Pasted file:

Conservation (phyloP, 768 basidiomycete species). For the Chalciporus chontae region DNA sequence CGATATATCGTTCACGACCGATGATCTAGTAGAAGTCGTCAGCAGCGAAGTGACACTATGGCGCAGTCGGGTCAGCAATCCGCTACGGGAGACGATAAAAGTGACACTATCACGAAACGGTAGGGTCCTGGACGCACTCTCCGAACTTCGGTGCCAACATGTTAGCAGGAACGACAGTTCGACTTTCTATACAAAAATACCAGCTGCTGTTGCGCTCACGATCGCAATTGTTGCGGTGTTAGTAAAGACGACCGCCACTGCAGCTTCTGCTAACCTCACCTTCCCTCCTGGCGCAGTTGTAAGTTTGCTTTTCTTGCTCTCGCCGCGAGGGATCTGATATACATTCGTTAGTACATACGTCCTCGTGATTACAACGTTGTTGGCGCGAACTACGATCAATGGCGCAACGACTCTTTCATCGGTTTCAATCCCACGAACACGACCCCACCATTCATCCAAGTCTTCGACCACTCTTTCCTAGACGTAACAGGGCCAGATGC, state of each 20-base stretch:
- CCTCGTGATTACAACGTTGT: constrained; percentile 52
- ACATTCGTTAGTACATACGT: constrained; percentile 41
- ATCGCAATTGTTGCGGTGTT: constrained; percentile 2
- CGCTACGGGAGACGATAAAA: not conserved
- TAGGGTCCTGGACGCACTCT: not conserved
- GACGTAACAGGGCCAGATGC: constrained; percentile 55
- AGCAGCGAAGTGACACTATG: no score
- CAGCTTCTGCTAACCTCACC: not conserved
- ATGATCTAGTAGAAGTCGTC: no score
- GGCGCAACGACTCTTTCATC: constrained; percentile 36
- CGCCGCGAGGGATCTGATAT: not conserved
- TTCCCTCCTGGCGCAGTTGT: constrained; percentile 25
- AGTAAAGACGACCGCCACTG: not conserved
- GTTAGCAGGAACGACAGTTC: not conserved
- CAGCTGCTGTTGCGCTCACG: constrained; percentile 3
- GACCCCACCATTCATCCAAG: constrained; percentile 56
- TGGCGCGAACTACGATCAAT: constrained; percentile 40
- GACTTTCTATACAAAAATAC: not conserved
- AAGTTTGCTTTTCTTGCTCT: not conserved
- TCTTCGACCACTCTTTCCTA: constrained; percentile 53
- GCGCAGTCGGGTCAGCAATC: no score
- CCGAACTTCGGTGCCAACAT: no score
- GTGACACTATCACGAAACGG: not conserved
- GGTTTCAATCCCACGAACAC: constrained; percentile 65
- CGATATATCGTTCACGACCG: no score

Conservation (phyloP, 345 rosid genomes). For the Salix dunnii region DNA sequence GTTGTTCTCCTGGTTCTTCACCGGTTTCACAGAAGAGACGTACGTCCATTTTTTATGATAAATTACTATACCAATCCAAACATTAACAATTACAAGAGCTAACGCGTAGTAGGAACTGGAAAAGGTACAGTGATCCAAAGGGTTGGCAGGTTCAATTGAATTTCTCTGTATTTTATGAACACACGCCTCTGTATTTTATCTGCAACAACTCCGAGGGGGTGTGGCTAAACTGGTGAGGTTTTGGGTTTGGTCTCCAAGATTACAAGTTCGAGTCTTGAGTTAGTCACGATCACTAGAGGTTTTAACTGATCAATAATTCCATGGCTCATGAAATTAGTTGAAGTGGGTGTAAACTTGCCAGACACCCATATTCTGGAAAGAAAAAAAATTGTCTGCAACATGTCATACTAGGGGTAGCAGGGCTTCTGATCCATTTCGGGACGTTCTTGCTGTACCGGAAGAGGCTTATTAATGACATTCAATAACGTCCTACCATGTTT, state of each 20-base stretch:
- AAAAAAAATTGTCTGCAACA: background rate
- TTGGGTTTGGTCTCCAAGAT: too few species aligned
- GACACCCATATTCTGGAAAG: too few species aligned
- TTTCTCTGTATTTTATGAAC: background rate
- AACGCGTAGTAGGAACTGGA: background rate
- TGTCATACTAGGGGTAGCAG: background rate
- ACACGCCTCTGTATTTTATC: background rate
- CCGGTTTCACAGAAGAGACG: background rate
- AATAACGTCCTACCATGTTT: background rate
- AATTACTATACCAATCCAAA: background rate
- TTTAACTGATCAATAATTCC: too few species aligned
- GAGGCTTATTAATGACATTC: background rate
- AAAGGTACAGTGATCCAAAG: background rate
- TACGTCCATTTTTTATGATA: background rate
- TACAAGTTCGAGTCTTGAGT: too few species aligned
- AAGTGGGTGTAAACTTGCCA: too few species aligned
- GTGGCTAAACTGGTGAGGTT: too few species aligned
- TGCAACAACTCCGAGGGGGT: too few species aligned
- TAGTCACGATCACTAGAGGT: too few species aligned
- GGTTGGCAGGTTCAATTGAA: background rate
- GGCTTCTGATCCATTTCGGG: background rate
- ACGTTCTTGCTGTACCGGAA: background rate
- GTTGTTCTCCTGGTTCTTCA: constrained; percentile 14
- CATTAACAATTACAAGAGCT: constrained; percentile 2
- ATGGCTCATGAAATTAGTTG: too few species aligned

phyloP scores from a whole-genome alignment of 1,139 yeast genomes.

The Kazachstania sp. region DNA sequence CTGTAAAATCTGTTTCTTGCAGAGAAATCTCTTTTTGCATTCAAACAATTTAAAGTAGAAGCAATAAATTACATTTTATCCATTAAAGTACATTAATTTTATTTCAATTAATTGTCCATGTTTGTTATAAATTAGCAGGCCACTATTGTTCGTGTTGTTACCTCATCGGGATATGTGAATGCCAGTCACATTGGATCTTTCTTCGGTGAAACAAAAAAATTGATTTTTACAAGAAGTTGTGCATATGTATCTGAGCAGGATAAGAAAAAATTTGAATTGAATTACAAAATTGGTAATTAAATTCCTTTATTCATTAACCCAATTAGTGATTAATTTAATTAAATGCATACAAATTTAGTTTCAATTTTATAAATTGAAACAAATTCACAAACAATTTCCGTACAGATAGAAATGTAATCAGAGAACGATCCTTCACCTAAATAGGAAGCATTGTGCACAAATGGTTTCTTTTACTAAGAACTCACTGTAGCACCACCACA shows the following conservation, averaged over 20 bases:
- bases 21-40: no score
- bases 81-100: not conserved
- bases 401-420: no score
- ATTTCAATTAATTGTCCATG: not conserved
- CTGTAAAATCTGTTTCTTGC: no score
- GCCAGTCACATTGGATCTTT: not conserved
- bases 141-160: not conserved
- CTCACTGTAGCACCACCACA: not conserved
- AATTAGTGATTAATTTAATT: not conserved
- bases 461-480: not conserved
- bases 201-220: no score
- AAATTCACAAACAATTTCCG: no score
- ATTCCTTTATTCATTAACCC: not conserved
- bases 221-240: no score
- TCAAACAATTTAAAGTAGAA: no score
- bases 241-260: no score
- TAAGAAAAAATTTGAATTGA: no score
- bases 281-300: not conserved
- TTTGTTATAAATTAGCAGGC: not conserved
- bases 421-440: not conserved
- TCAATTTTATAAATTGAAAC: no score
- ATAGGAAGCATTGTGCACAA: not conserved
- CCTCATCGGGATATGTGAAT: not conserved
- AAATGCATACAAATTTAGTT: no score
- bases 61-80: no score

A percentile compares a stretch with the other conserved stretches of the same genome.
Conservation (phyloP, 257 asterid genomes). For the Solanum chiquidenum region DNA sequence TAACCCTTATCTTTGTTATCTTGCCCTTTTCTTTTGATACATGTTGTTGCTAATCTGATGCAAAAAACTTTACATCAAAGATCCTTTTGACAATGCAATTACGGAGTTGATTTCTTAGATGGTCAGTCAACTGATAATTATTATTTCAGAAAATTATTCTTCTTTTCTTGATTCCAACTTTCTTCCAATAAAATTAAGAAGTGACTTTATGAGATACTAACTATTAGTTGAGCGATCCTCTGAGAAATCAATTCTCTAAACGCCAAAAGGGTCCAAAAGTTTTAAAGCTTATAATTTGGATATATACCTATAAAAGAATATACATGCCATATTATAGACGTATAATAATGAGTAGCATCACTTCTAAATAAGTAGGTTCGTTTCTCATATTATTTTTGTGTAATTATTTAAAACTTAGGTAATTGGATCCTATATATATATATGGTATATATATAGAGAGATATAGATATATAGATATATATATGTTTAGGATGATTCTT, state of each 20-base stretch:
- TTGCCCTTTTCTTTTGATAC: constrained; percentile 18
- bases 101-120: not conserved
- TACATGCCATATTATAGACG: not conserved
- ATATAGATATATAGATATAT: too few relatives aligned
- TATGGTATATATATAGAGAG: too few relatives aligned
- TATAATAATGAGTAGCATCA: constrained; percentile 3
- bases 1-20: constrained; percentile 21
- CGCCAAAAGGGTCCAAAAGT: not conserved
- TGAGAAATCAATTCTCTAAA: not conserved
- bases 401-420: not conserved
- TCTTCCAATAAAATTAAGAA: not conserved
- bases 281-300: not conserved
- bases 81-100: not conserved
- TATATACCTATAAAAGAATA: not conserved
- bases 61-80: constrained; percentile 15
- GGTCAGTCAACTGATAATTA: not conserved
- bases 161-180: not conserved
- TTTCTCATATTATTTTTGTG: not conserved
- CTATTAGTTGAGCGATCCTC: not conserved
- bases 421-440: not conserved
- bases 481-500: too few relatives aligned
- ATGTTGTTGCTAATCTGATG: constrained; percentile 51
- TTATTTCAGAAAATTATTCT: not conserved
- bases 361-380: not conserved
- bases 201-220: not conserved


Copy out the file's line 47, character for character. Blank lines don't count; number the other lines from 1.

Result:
- GGTTGGCAGGTTCAATTGAA: background rate